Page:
Thank goodness there are some cheaper, yet still fantastic wines that I can purchase today. The 2009 Red Label Shiraz is bursting with fruit but with a lovely smooth finish and the 2009 Barossa, a blend of shiraz, grenache, mataro and cinsaut is a blend to make your taste buds dance with glee.


Murray Street Vineyards Barossa Valley
Wine tasting time at Murray Street Vineyard


It is lunch time now and we are pretty famished. The lady conducting our tasting is very friendly. When she asks what we are doing for lunch, her face grimaces as we relate our plans for visiting Maggie Beers Farm shop, an institution in the Barossa. I had read online that they don’t do bookings except for bus tours and to just turn up. However, the tasting lady says being lunchtime and on a weekend, busloads of tourists will be there and that means long wait times.

I think she notices my face fall so she jumps into action mode. Apparently there is a winery nearby that does great lunches and is very kid friendly called Pindarie cellar door. I have not heard of this winery and am hesitant. She offers to call ahead and book us a table. I am torn. I really, really wanted to go to Maggie Beers but Harry is starving and there is no point taking a hungry 3 year old to a place where we will be waiting ages for food. Tantrums will abound for sure. So I decide to go with the flow. We weren’t supposed to come to Murray Street either but that turned out to be a most fabulous encounter with serendipity…


Pindarie Cellar Door Barossa Valley
Views from Pindarie Cellar Door


Pindarie Cellar Door

Wow. This place would have to have one of the most scenic aspects in the Barossa Valley, and boy do they make the most of it. Big sweeping views towards the Barossa Ranges and over their vineyard dominate the outdoor eating area. The cellar door and tasting area have big windows taking in the same views. This place had not been on my radar at all and I am thankful that we have made yet another detour from my plans for the day.

The property is located on the western ridge of the valley and from what I am told at the cellar door, it has been a labor of love getting it to its current state. The story of the owners Tony and Wendy appeal to the environmentalist in me. They took over the property in 1990 from Tony’s Grandfather, restored the run down farm and planted over 12,000 trees. They both have a strong interest in sustainability. I look up their website later and find this statement “We strongly believe all good wines begin in the vineyard. A good bottle of wine grows from the ground up”.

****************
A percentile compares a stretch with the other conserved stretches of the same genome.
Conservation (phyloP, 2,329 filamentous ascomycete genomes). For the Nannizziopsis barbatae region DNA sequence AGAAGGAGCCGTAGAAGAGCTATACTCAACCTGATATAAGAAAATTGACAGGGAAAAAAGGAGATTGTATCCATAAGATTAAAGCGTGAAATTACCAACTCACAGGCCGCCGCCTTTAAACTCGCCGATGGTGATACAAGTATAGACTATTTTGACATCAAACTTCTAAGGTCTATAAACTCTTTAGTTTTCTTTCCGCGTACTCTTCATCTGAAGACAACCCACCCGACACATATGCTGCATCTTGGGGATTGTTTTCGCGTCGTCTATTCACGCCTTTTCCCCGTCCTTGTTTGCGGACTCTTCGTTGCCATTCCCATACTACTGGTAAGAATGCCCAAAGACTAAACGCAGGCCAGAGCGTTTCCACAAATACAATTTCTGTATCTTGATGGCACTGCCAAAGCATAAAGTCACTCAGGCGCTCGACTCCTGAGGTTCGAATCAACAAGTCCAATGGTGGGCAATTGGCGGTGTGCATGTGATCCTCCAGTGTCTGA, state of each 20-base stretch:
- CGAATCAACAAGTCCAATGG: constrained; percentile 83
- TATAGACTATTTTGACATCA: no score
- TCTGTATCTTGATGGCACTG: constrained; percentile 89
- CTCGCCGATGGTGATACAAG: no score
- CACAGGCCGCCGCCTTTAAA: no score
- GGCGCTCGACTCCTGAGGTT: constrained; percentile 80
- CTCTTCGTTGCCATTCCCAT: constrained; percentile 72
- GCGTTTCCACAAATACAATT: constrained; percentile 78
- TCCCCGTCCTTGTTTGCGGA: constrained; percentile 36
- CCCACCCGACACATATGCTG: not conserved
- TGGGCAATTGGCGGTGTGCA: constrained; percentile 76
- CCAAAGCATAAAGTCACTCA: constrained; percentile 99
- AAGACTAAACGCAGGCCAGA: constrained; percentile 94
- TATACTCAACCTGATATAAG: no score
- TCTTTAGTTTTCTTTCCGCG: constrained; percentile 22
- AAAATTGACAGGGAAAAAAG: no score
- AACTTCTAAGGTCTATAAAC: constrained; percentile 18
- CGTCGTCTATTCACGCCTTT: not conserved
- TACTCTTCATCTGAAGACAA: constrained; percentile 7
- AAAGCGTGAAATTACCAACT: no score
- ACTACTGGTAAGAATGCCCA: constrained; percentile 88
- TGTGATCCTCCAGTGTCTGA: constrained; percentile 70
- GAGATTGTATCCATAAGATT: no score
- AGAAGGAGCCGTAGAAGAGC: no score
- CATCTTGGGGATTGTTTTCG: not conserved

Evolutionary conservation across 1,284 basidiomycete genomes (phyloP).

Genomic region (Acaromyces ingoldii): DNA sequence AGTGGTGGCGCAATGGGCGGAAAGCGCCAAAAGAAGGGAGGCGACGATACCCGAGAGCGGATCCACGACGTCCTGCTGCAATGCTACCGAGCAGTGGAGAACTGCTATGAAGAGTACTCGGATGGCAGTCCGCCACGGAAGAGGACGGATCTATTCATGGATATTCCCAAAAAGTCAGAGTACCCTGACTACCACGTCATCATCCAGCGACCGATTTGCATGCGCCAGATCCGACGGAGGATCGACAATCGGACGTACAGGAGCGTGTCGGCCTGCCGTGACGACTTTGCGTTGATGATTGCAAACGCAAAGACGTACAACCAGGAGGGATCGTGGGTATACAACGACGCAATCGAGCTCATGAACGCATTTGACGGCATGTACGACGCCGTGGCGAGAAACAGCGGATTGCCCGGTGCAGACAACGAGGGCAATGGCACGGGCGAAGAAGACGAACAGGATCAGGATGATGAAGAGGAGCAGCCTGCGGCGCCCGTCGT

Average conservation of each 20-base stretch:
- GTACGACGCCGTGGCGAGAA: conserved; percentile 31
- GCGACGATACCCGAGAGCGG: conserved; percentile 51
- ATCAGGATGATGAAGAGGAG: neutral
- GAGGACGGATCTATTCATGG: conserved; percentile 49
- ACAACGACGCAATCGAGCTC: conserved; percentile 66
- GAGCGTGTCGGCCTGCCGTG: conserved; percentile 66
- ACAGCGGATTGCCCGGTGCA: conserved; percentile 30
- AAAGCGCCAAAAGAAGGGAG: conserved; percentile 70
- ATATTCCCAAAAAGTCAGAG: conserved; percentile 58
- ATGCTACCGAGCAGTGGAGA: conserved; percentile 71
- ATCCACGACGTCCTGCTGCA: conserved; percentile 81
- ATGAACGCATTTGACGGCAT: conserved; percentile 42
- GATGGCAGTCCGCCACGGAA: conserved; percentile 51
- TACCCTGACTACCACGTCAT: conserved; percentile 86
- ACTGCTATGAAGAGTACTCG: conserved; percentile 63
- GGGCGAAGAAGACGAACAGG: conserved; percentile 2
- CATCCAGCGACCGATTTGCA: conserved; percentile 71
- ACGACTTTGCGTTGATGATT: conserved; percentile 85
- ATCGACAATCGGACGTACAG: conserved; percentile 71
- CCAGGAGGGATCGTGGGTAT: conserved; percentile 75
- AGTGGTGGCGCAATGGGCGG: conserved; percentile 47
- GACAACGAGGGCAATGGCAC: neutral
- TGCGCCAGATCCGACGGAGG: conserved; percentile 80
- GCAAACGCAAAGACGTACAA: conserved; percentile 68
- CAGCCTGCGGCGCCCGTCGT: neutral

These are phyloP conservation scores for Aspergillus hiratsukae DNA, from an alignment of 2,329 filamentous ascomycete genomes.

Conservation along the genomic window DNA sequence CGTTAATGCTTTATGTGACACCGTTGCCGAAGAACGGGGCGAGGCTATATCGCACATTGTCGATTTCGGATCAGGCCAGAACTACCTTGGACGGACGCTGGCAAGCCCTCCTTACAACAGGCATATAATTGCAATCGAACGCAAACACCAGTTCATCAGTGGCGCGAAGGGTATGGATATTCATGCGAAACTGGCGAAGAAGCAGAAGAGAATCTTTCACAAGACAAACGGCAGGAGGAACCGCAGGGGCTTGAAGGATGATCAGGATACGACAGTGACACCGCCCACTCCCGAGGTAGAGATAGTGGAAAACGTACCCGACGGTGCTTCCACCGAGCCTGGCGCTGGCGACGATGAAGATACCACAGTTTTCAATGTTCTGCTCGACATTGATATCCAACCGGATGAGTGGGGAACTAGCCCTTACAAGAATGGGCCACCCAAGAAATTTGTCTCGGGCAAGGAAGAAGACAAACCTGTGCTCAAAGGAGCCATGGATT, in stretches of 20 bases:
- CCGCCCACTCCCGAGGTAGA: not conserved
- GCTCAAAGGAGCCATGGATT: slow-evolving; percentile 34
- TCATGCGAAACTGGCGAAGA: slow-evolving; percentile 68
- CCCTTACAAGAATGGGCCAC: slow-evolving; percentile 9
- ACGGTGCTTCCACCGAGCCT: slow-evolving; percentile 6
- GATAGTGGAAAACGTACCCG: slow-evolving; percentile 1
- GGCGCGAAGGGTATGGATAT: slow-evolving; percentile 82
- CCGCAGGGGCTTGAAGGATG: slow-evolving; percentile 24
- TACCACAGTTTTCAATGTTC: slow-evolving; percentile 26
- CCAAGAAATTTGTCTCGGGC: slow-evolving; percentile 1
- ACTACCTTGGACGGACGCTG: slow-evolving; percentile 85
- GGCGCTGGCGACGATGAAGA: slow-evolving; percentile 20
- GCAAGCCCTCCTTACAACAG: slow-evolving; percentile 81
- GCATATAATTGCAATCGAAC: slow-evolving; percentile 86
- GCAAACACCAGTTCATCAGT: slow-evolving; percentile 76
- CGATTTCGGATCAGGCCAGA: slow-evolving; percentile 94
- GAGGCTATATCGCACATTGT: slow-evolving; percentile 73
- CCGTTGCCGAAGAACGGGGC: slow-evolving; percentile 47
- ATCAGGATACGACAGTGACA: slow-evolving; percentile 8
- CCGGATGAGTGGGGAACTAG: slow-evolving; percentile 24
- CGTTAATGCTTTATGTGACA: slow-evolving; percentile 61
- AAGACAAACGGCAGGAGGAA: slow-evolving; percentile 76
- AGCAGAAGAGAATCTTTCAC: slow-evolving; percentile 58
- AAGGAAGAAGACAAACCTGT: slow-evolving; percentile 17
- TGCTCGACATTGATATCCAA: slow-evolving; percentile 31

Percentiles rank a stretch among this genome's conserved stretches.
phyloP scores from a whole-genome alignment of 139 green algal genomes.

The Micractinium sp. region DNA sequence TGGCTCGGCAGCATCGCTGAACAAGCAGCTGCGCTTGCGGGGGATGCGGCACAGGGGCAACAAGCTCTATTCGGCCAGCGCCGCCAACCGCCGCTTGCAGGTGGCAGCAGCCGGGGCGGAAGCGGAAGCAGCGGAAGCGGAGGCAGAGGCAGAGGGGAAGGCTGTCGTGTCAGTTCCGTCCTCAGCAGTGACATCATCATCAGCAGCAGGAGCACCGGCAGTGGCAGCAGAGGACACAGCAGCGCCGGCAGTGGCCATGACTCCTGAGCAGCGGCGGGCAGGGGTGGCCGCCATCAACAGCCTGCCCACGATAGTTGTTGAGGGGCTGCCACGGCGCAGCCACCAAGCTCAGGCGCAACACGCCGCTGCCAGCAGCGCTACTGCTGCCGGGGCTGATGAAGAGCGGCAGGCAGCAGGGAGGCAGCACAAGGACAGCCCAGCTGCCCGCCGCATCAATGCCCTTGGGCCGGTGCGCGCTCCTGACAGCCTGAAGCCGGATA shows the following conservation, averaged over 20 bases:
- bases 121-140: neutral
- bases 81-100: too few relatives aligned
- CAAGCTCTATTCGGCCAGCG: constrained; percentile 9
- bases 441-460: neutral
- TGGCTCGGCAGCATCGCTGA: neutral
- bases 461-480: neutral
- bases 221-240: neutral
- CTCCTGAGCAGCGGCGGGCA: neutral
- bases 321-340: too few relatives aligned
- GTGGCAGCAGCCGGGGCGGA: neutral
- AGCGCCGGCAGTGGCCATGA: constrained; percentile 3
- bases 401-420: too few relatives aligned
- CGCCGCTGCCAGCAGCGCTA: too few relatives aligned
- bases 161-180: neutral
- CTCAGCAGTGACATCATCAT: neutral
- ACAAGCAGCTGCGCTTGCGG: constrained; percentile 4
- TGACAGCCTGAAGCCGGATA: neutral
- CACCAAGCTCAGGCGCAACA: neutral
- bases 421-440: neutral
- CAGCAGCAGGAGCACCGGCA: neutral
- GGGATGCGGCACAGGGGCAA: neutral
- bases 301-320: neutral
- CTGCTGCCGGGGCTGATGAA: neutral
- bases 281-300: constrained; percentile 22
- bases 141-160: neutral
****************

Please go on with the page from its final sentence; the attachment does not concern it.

Pindarie Cellar Door Barossa Valley
Not a bad place to have a wine and some lunch



We enter the restored old stone barn that houses the cellar door and are welcomed straight away by a friendly lady. When we tell her we have just come from Murray Street Vineyards, she replies “Oh you are the family Murray Street made a reservation for. You can order now while you are doing a wine tasting if you like.” We are also directed to the massive toybox in the corner and the sandpit, play area and hay bales outside. Without much hesitation, we order the Shearers Platter for two and a Saltbush Lamb, Quince, Rosemary & Potato Pie and begin our wine tasting.

The La Femme and Petite La Femme are both made from savignin, with the later being a semi sweet style. They are refreshing but not what I am looking for today. We move onto the reds and I am pleased to see some tempranillo on the list. The 2013 Risk Taker Tempranillo has flavours of cherry and licorice and spice. The Bar Rosa has a very interesting blend of tempranillo, sangiovese and shiraz. I am sceptical as I have never had a blend like this before, but this wine turns out to be my favourite here today. The tempraniilo and sangiovese were picked and fermented separately and then spent 9 months in aged french oak. The shiraz was added after the maturation process. The result is a lovely medium bodied wine with aromas and flavours of cherry, berry and spice and soft tannins. We try the Schoffs Hills Cabernet Sauvignon, the Western Ridge Shiraz and the Black Hinge Reserve Tempranillo and Shiraz. I enjoy them all but the Bar Rosa has won me over today. Our lunch is ready so I order a glass to accompany it and we head outside.